November 8, 2020 - Published in Hotel Executive - Before COVID-19, the industry was well on the path of embracing labor management systems as one of the tools needed to improve operational performance. The systems ranged from very rudimentary approaches to more sophisticated, AI based technologies.
Clearly there was a perception that higher volumes of business was more suited and applicable to these LMS approaches. Additionally, labor force stability made the relationship of scheduled to actual hours utilized more consistent, therefore putting a greater emphasis on the planning process to achieve optimization of costs.
However, times are different now amidst the pandemic. With occupancy rates at record lows, coupled with labor force issues, labor management challenges now span everything from the planning and scheduling process to demand changes and staffing availability fluctuations.
During periods of lower occupancies, prioritizing labor management often falls by the wayside. A common misconception among many hoteliers is that investing in labor management when business is slow won't lead to solid ROIs. But in reality, sophisticated labor management systems leverage advanced technology and artificial intelligence to produce results far greater than any manual process can. In our current reality, a labor management system can serve as an effective tool for managing the low occupancy levels, demand volatility, changing labor needs, new workforce guidelines and financial constraints that all persist within the COVID-19 environment.
The pandemic doesn't appear to be going away anytime soon, as COVID-19 cases are surging again across the country and appear that they will continue rising through the winter months. A proactive approach to labor management will be essential for navigating the unpredictable future. After developing a firm understanding of the root causes to the challenges that exist in our current reality, the benefits behind utilizing an advanced labor management system to combat market volatility become quite clear.
Weathering Travel Reductions
Let's take a look at the big picture. It's no secret that the hospitality industry has been stricken by low occupancy since the beginning of the pandemic, and while the rates have increased from the 10-15% levels in March and April, they are still at unprecedented lows. According to Smith Travel Research, which provides premium data benchmarking, analytics and marketplace insights across hospitality, the industry reported its lowest third-quarter North American levels on record -- 48% occupancy (down 32% from 2019), $101.25 Average Daily Rates (down 24% from 2019) and $48.58 Revenue Per Room Available (down 48% from 2019).
The low occupancy, in large part, is due to a steep reduction in global business and leisure travel. A recent CNN report highlighted the following airline traffic declines among the world's top 10 busiest airports in Atlanta, Beijing, Los Angeles, Dubai, Tokyo, Chicago, London, Shanghai, Paris, Dallas/Ft. Worth.
The airline industry is still experiencing steep declines throughout the second half of the year. In September, U.S. International Air Travel fell by 88% from year-ago levels, and U.S. business travel was down 84% due to most sectors continuing to work remotely. An October Travel Pulse Survey by MMGY Travel Intelligence polled 1,200 travelers about their travel intentions amidst COVID-19, revealing that a majority of the respondents cancelled their domestic or international flights during the pandemic.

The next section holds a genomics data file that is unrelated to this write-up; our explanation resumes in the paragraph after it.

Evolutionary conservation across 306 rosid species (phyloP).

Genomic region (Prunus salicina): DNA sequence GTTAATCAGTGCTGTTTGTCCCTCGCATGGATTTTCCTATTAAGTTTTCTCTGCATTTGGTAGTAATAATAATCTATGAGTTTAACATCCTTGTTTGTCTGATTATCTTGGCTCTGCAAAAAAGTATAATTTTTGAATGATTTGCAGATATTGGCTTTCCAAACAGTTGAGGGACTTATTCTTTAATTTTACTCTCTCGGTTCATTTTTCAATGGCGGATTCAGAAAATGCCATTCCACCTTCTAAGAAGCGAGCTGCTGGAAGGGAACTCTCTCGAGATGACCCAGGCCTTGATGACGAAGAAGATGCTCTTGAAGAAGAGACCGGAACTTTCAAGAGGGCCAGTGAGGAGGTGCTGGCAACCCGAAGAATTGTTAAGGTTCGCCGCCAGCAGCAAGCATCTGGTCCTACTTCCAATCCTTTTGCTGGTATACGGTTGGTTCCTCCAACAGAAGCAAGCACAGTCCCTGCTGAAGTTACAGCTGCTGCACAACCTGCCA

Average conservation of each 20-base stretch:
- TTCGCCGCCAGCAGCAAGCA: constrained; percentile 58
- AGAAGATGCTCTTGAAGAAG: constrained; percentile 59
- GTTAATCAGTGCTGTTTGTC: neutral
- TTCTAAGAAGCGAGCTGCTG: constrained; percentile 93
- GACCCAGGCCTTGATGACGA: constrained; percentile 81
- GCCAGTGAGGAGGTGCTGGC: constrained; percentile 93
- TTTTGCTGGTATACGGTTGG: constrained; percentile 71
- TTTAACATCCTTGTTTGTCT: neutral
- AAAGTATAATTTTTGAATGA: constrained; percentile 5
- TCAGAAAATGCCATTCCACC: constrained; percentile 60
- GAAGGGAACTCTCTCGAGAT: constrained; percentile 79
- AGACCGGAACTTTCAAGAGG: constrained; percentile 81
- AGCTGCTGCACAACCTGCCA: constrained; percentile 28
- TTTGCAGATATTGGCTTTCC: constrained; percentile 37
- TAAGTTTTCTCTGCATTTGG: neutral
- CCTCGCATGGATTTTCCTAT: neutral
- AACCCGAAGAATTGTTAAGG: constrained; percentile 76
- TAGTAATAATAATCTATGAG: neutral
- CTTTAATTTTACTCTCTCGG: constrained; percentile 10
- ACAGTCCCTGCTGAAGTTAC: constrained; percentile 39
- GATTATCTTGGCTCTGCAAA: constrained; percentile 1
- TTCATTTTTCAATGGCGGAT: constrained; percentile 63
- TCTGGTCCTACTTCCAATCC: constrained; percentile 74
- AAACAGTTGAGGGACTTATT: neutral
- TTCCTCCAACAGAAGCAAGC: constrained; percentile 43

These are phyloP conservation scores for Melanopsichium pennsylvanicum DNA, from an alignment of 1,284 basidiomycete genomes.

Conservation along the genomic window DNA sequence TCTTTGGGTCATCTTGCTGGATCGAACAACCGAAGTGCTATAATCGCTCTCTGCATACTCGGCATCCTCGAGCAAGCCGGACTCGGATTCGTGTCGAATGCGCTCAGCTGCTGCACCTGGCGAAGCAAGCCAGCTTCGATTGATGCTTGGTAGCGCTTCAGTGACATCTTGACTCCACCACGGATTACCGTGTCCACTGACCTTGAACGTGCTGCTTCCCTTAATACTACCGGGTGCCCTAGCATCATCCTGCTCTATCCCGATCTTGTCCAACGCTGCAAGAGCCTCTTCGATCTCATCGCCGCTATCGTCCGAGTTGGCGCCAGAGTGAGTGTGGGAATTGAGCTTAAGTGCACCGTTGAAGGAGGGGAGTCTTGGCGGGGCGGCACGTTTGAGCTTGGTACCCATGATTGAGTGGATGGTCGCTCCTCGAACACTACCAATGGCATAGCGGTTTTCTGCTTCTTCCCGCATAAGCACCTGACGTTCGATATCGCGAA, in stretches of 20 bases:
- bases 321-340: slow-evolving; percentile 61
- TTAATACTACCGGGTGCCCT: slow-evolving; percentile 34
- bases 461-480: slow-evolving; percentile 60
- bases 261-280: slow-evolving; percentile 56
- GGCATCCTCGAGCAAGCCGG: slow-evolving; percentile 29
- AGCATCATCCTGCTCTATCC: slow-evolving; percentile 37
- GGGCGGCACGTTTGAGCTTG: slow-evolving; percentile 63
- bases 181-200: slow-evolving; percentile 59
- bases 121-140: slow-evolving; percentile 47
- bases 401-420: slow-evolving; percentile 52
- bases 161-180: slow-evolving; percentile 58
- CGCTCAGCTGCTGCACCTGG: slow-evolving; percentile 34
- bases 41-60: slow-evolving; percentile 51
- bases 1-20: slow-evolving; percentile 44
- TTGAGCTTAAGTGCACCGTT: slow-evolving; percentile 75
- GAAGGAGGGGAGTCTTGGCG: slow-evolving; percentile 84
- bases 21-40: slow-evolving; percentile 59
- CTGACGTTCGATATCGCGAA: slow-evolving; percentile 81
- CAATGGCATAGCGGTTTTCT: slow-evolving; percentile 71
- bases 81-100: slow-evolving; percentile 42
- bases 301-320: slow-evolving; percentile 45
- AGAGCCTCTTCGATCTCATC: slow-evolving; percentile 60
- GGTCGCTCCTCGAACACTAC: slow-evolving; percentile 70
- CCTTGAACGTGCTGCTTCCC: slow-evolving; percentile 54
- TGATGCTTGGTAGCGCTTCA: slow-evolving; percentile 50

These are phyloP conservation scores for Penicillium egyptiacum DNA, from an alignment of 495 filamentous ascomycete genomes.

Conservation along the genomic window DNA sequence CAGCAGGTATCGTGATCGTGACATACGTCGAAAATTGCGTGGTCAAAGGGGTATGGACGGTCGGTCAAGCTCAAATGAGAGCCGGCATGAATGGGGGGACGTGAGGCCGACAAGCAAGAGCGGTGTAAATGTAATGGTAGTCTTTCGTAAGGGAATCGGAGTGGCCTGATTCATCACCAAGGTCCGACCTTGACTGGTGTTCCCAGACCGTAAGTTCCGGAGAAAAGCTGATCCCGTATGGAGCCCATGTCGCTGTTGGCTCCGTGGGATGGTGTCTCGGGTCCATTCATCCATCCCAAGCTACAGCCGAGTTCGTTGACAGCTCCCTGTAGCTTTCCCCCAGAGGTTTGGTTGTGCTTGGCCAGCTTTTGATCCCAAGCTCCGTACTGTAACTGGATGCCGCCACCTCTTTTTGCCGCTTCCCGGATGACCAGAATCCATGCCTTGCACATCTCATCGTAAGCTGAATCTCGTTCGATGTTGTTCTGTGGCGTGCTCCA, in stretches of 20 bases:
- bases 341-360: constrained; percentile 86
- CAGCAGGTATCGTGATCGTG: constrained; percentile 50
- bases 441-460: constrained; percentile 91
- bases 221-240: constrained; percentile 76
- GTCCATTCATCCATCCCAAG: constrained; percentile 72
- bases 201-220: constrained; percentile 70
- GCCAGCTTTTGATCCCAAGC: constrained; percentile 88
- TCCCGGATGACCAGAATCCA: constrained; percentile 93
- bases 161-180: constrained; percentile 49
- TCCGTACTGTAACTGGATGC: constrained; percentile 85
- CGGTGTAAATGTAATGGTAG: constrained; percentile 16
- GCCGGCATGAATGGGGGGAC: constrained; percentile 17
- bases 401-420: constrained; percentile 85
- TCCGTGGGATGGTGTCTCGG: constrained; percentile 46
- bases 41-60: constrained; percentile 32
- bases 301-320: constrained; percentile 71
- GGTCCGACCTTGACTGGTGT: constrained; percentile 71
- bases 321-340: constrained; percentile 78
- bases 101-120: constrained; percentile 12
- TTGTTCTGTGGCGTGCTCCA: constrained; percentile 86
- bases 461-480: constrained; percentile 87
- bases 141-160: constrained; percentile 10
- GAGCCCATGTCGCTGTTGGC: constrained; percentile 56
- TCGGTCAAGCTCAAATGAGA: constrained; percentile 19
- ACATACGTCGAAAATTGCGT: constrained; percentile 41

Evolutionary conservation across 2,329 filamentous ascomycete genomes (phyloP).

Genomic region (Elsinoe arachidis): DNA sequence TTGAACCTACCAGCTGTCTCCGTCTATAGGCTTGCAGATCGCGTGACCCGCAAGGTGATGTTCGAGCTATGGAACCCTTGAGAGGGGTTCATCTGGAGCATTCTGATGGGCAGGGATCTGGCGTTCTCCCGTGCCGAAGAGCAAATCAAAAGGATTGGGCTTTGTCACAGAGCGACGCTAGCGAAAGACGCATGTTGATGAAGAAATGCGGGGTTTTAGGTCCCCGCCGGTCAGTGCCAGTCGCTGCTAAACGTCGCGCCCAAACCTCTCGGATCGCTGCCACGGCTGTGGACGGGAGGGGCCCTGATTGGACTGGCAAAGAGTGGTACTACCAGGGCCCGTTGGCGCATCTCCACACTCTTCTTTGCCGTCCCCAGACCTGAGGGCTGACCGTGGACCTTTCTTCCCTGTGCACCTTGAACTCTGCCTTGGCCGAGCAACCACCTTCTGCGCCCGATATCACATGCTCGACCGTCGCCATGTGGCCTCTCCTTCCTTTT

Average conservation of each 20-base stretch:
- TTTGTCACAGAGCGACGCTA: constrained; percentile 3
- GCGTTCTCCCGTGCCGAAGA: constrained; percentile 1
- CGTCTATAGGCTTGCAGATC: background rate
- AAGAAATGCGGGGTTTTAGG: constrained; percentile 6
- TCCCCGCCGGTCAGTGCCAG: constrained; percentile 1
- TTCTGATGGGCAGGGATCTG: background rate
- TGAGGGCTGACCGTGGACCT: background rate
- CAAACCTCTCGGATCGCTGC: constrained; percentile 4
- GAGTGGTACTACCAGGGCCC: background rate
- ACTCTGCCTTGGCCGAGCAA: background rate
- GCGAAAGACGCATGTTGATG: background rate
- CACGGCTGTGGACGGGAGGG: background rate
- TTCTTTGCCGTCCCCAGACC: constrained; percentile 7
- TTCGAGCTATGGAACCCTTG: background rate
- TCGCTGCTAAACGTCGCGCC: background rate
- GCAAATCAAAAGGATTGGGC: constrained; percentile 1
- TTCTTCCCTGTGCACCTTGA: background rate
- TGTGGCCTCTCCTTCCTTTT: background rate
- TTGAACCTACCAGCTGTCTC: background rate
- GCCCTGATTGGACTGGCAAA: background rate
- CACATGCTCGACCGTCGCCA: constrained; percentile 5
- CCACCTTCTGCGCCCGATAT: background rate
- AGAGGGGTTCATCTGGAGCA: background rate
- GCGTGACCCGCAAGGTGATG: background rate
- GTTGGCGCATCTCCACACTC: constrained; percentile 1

In addition, the likelihood that they'll fly for leisure or business trips has widely fluctuated since June. This rollercoaster-like volatility has made it exceedingly difficult for hotels to accurately forecast future demand, which is where a proactive labor management system can be beneficial even while volumes are low.
With less travel predictability, hotels will face additional questions as they look to align their staffing levels with interchanging volumes. They must balance over or under spending, while building revenue streams and providing high-quality service. For example, hotel enterprises will need to redefine their labor needs in light of new service demand patterns in various parts of the operation. Room cleaning procedures and frequencies will change. Restaurant won't necessarily need to use multiple kitchens during partial dine-in service coupled with increases in take-out. Grab and go won't just be a singular outlet position, it may well apply to multiple outlets.
Certain workflows and staff responsibilities like cleaning procedures and check-out service will need to be adjusted in order to maintain operational efficiency and COVID-19 safety compliance. Staff will need to be retrained t meet these changes while also expanding some of their responsibilities to ensure guests perceive a safe environment. And finally, the labor management systems must further contribute to an understanding of the employee's perception of the operating environment.
To avoid miscalculating on labor, technology can match projected demand to labor requirements so that the right staffing levels are met and employee engagement/productivity remains high. An advanced labor management system will accurately forecast short-term business volumes, monitor hotel restaurant vs. room-service demand, identify the right changes to make and – most of all -- provide real-time actionable insights for successfully managing the volatility.